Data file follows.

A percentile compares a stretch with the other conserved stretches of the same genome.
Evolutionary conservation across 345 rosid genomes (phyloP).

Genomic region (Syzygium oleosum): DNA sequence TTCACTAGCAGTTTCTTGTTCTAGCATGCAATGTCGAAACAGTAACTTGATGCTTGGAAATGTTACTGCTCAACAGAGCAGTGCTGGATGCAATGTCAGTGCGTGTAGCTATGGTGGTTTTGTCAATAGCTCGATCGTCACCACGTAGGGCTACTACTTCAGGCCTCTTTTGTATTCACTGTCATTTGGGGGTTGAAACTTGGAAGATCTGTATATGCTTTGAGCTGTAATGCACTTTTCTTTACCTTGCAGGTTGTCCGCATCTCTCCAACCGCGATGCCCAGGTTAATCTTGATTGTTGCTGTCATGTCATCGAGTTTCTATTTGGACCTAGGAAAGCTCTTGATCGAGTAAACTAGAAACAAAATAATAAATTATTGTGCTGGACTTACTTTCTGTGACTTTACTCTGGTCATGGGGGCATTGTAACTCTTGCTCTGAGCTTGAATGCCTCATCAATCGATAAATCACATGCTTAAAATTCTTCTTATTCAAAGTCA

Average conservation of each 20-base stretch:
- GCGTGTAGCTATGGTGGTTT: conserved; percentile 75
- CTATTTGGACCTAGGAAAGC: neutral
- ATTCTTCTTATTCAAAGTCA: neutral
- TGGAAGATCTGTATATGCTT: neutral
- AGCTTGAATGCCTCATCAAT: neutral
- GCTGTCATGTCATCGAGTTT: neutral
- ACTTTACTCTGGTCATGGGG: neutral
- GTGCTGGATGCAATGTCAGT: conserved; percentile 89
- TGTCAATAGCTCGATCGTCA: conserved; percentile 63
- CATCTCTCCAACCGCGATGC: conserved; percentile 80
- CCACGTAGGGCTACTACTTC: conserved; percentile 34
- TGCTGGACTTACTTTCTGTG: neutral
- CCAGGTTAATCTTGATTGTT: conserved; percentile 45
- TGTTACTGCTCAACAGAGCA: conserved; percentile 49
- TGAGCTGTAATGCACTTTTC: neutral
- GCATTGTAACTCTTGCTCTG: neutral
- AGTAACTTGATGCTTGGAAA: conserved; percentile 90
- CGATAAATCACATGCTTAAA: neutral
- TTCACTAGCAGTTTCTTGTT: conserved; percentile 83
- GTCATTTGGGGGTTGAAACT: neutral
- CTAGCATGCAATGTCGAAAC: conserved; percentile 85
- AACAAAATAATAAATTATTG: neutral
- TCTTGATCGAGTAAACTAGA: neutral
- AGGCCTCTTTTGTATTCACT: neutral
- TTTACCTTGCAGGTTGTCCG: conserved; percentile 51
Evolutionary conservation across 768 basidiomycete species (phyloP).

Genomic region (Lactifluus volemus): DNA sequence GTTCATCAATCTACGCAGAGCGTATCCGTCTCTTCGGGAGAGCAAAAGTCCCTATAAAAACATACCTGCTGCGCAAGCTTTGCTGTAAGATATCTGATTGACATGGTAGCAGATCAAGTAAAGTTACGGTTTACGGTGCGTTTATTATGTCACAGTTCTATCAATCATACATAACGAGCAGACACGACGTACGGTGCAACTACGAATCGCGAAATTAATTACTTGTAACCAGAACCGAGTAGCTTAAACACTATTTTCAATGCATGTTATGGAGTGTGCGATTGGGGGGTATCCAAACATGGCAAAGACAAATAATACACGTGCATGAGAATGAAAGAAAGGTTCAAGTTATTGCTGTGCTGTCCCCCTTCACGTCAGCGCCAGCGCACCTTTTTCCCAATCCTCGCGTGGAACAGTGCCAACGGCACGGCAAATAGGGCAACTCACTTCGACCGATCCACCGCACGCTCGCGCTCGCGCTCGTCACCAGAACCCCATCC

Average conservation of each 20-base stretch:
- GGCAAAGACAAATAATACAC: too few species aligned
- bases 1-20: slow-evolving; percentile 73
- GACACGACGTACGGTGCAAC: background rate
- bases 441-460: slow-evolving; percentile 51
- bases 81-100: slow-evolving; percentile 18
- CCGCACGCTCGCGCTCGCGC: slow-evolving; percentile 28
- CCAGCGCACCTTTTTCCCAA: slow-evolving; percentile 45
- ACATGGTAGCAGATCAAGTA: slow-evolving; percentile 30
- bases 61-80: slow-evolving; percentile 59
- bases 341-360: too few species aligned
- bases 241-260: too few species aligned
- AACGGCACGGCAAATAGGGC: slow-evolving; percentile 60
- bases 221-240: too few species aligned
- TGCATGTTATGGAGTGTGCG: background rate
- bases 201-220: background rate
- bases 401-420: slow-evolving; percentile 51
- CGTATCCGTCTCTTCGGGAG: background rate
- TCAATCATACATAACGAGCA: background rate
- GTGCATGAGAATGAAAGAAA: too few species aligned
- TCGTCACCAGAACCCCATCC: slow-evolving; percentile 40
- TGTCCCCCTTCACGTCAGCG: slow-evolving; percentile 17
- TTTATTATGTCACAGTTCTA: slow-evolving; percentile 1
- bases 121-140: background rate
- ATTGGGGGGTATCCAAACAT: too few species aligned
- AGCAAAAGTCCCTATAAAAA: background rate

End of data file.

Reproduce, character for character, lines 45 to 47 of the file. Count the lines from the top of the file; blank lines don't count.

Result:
- bases 221-240: too few species aligned
- TGCATGTTATGGAGTGTGCG: background rate
- bases 201-220: background rate